Wednesday, July 8, 2020

Either Yes or No: Court Rejects Efforts to Change Positions as to Diversity Jurisdiction

Either Yes or No: Court Rejects Efforts to Change Positions as to Diversity Jurisdiction

            In a decision of the Sixth Circuit Court of Appeals from this January, it was held that judicial estoppel prevented a party from reversing its position to afford it another bite at the apple.  Han v. Hankook Tire Co., Ltd., 799 Fed App’x 347 (6th Cir. 2020).

            In the first lawsuit, Han filed suit against Hankook Tire.  Joining her as a plaintiff was Peninsula Asset Management (Cayman), Ltd., a Caymen Islands company.  The trial court awarded Hankook Tire a summary judgment on her complaint. Han appealed, and in an earlier decision the Sixth Circuit determined that diversity jurisdiction was lacking in that there were foreign corporations on both sides of the dispute.  509 F.3d 271 (6th Cir. 2007). On that basis the case was remanded to the trial court. On remand Hankook argued that Peninsula Management was a “nominal” or dispensable” party who should be dismissed, allowing the summary judgment against Han’s claim to remain in place. Part of that position was based upon the fact that Peninsula Management had ceased doing business and was being wound-down.  Han would argue that Peninsula Management was “essential” to the case and that it could no be dismissed. The trial court agreed with Han, and in February, 2008, the case was dismissed for lack of jurisdiction.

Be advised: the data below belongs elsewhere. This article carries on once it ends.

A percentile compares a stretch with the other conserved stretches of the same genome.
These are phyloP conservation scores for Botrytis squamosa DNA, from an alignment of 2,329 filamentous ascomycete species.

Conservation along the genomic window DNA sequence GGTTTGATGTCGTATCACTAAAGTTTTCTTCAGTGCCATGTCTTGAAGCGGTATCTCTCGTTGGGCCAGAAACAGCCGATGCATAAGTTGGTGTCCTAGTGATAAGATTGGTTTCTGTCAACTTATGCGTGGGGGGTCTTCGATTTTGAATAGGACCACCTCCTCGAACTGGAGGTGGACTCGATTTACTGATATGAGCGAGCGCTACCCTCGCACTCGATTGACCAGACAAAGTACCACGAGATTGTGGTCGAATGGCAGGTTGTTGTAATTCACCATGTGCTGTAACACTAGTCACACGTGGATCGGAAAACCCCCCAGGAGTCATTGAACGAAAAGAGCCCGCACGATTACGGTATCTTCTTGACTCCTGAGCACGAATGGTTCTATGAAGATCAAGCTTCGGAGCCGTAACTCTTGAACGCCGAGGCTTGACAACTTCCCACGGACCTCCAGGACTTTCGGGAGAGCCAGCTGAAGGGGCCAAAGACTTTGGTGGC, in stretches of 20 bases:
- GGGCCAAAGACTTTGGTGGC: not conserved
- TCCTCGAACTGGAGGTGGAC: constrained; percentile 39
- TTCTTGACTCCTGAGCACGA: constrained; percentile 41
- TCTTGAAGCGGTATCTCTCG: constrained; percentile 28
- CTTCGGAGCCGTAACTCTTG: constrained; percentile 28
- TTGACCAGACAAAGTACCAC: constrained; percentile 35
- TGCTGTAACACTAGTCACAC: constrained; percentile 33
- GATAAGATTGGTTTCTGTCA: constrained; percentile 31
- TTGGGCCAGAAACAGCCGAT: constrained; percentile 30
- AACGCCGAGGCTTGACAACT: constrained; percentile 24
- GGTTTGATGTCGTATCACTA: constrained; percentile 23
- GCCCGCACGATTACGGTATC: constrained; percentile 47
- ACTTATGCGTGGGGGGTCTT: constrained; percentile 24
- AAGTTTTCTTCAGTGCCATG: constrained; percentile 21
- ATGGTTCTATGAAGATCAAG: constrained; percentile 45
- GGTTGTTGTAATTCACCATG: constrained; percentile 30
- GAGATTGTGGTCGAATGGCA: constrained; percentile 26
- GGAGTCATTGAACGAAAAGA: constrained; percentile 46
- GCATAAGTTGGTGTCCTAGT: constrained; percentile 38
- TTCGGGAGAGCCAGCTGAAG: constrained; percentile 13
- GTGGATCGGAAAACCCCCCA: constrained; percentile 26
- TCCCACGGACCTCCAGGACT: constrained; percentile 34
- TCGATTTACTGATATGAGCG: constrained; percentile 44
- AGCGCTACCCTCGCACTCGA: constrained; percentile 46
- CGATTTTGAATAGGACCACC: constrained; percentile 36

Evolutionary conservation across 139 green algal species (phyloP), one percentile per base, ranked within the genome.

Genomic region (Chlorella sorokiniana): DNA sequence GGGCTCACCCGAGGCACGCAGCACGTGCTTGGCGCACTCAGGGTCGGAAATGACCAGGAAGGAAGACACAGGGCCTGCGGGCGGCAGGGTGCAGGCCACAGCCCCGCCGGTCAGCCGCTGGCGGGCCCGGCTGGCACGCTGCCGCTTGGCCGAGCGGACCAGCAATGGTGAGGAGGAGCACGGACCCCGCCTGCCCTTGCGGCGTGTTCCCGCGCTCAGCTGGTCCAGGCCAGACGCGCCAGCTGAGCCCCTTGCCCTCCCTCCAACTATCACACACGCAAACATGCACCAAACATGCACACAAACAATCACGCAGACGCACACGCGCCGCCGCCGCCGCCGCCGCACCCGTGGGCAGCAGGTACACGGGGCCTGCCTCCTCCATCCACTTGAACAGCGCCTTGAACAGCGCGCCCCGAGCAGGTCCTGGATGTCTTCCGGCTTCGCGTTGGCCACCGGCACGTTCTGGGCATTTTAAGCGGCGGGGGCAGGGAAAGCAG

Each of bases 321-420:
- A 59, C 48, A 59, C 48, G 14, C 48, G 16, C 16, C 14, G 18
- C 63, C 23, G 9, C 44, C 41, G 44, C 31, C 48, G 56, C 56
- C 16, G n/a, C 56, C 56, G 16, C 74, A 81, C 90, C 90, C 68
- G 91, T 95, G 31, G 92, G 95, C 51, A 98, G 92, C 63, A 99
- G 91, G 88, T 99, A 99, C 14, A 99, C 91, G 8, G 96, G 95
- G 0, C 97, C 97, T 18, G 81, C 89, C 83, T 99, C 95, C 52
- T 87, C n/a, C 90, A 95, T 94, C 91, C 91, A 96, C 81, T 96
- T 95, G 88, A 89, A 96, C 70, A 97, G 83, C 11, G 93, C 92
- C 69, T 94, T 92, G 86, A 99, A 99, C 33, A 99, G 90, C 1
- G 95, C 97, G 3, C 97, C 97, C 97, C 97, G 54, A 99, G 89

Now a decade later, Han refiled the action against Hankook Tire, both for herself and as the “real party in interest” of the now dissolved Peninsula Management, described by Han as being “defunct.” 

As the district court was analyzing Hankook’s motion to dismiss, it discovered that Han avoided summary judgment in the prior case by arguing that her claims could not proceed without Peninsula. Based on that fact, the district judge concluded that “allowing Han to proceed on this action without the presence of Peninsula would give Han the unfair advantage of essentially having a second bite of the apple.” To prevent that “unseemly maneuver,” the court applied the doctrine of judicial estoppel and dismissed Han’s claims with prejudice. Han filed a motion for reconsideration, which the court denied. 799 Fed. App’x at 349 (citations omitted).

From there the Sixth Circuit would review the elements of judicial estoppel (a later position that is “clearly inconsistent” with the prior position, having prevailed in the prior argument such that if they prevailed again “judicial acceptance of an inconsistent position in a later proceeding would create ‘the perception that either the first or the second court was misled,’” and unfair advantage) and found that Han’s position fell within each element.  On that basis the trial court’s dismissal of the complaint was affirmed.

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